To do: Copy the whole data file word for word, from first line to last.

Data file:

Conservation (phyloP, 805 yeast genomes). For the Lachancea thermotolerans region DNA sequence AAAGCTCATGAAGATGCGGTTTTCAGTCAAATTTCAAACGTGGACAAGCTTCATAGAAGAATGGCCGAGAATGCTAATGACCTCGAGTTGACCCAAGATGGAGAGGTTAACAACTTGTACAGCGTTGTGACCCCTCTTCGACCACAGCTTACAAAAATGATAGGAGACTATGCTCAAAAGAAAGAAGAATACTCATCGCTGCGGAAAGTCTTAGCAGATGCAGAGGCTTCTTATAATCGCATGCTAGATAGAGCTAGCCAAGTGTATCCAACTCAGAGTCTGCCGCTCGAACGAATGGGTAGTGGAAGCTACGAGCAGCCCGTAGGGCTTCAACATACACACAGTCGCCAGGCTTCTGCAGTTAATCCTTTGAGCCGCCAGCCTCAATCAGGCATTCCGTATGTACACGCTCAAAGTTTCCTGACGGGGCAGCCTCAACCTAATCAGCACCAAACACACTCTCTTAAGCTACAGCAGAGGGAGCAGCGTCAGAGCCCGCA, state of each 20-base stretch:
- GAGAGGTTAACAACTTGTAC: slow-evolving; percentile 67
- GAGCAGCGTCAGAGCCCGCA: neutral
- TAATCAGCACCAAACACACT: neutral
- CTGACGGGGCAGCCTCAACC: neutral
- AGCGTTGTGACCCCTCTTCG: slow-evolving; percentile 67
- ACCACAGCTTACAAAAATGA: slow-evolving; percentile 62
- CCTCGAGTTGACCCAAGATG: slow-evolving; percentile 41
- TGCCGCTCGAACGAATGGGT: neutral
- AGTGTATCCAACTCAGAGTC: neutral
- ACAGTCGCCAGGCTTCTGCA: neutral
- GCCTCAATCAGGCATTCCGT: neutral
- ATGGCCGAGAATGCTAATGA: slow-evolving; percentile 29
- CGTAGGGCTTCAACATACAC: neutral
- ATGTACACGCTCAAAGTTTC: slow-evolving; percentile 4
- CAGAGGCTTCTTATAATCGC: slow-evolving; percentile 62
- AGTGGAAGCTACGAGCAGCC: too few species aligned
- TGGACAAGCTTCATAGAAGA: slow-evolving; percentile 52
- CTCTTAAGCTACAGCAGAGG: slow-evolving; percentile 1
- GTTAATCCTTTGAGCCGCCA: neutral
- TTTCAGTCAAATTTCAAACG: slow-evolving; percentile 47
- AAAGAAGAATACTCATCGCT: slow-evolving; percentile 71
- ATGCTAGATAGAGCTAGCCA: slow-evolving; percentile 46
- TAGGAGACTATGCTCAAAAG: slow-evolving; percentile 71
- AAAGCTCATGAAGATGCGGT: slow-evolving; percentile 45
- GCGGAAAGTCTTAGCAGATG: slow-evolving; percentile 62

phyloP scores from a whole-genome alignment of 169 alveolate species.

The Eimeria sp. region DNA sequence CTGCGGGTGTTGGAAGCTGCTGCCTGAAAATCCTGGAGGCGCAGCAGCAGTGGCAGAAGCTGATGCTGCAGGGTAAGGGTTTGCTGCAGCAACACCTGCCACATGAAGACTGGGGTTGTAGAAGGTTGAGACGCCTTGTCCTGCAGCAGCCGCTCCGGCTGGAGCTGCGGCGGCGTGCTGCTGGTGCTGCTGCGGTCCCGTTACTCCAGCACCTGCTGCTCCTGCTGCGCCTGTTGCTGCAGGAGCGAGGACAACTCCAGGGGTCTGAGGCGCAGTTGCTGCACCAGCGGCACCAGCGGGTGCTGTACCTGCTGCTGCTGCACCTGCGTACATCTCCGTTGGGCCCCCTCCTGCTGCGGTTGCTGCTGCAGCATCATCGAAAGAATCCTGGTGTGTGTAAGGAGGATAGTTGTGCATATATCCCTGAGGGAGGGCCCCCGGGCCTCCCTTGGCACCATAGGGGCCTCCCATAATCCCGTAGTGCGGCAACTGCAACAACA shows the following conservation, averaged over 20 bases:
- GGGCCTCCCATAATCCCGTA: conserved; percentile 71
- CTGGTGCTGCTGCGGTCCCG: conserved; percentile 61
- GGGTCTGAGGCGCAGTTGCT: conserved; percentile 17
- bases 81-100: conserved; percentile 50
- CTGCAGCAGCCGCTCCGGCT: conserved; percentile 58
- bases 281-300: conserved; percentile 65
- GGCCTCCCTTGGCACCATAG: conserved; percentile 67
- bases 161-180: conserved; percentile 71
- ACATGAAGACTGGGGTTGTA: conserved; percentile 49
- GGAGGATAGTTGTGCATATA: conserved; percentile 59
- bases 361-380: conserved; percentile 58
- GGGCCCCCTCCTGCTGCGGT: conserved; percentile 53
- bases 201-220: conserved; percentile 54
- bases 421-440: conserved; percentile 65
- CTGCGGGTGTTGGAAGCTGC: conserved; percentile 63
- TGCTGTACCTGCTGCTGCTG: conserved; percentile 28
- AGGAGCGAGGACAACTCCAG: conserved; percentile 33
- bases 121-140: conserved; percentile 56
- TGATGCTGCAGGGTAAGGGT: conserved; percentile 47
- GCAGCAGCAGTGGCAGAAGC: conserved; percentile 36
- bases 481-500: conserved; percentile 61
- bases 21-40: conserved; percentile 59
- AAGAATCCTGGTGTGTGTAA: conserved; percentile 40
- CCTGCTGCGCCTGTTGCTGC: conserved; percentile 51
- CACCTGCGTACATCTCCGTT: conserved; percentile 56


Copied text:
Conservation (phyloP, 805 yeast genomes). For the Lachancea thermotolerans region DNA sequence AAAGCTCATGAAGATGCGGTTTTCAGTCAAATTTCAAACGTGGACAAGCTTCATAGAAGAATGGCCGAGAATGCTAATGACCTCGAGTTGACCCAAGATGGAGAGGTTAACAACTTGTACAGCGTTGTGACCCCTCTTCGACCACAGCTTACAAAAATGATAGGAGACTATGCTCAAAAGAAAGAAGAATACTCATCGCTGCGGAAAGTCTTAGCAGATGCAGAGGCTTCTTATAATCGCATGCTAGATAGAGCTAGCCAAGTGTATCCAACTCAGAGTCTGCCGCTCGAACGAATGGGTAGTGGAAGCTACGAGCAGCCCGTAGGGCTTCAACATACACACAGTCGCCAGGCTTCTGCAGTTAATCCTTTGAGCCGCCAGCCTCAATCAGGCATTCCGTATGTACACGCTCAAAGTTTCCTGACGGGGCAGCCTCAACCTAATCAGCACCAAACACACTCTCTTAAGCTACAGCAGAGGGAGCAGCGTCAGAGCCCGCA, state of each 20-base stretch:
- GAGAGGTTAACAACTTGTAC: slow-evolving; percentile 67
- GAGCAGCGTCAGAGCCCGCA: neutral
- TAATCAGCACCAAACACACT: neutral
- CTGACGGGGCAGCCTCAACC: neutral
- AGCGTTGTGACCCCTCTTCG: slow-evolving; percentile 67
- ACCACAGCTTACAAAAATGA: slow-evolving; percentile 62
- CCTCGAGTTGACCCAAGATG: slow-evolving; percentile 41
- TGCCGCTCGAACGAATGGGT: neutral
- AGTGTATCCAACTCAGAGTC: neutral
- ACAGTCGCCAGGCTTCTGCA: neutral
- GCCTCAATCAGGCATTCCGT: neutral
- ATGGCCGAGAATGCTAATGA: slow-evolving; percentile 29
- CGTAGGGCTTCAACATACAC: neutral
- ATGTACACGCTCAAAGTTTC: slow-evolving; percentile 4
- CAGAGGCTTCTTATAATCGC: slow-evolving; percentile 62
- AGTGGAAGCTACGAGCAGCC: too few species aligned
- TGGACAAGCTTCATAGAAGA: slow-evolving; percentile 52
- CTCTTAAGCTACAGCAGAGG: slow-evolving; percentile 1
- GTTAATCCTTTGAGCCGCCA: neutral
- TTTCAGTCAAATTTCAAACG: slow-evolving; percentile 47
- AAAGAAGAATACTCATCGCT: slow-evolving; percentile 71
- ATGCTAGATAGAGCTAGCCA: slow-evolving; percentile 46
- TAGGAGACTATGCTCAAAAG: slow-evolving; percentile 71
- AAAGCTCATGAAGATGCGGT: slow-evolving; percentile 45
- GCGGAAAGTCTTAGCAGATG: slow-evolving; percentile 62

phyloP scores from a whole-genome alignment of 169 alveolate species.

The Eimeria sp. region DNA sequence CTGCGGGTGTTGGAAGCTGCTGCCTGAAAATCCTGGAGGCGCAGCAGCAGTGGCAGAAGCTGATGCTGCAGGGTAAGGGTTTGCTGCAGCAACACCTGCCACATGAAGACTGGGGTTGTAGAAGGTTGAGACGCCTTGTCCTGCAGCAGCCGCTCCGGCTGGAGCTGCGGCGGCGTGCTGCTGGTGCTGCTGCGGTCCCGTTACTCCAGCACCTGCTGCTCCTGCTGCGCCTGTTGCTGCAGGAGCGAGGACAACTCCAGGGGTCTGAGGCGCAGTTGCTGCACCAGCGGCACCAGCGGGTGCTGTACCTGCTGCTGCTGCACCTGCGTACATCTCCGTTGGGCCCCCTCCTGCTGCGGTTGCTGCTGCAGCATCATCGAAAGAATCCTGGTGTGTGTAAGGAGGATAGTTGTGCATATATCCCTGAGGGAGGGCCCCCGGGCCTCCCTTGGCACCATAGGGGCCTCCCATAATCCCGTAGTGCGGCAACTGCAACAACA shows the following conservation, averaged over 20 bases:
- GGGCCTCCCATAATCCCGTA: conserved; percentile 71
- CTGGTGCTGCTGCGGTCCCG: conserved; percentile 61
- GGGTCTGAGGCGCAGTTGCT: conserved; percentile 17
- bases 81-100: conserved; percentile 50
- CTGCAGCAGCCGCTCCGGCT: conserved; percentile 58
- bases 281-300: conserved; percentile 65
- GGCCTCCCTTGGCACCATAG: conserved; percentile 67
- bases 161-180: conserved; percentile 71
- ACATGAAGACTGGGGTTGTA: conserved; percentile 49
- GGAGGATAGTTGTGCATATA: conserved; percentile 59
- bases 361-380: conserved; percentile 58
- GGGCCCCCTCCTGCTGCGGT: conserved; percentile 53
- bases 201-220: conserved; percentile 54
- bases 421-440: conserved; percentile 65
- CTGCGGGTGTTGGAAGCTGC: conserved; percentile 63
- TGCTGTACCTGCTGCTGCTG: conserved; percentile 28
- AGGAGCGAGGACAACTCCAG: conserved; percentile 33
- bases 121-140: conserved; percentile 56
- TGATGCTGCAGGGTAAGGGT: conserved; percentile 47
- GCAGCAGCAGTGGCAGAAGC: conserved; percentile 36
- bases 481-500: conserved; percentile 61
- bases 21-40: conserved; percentile 59
- AAGAATCCTGGTGTGTGTAA: conserved; percentile 40
- CCTGCTGCGCCTGTTGCTGC: conserved; percentile 51
- CACCTGCGTACATCTCCGTT: conserved; percentile 56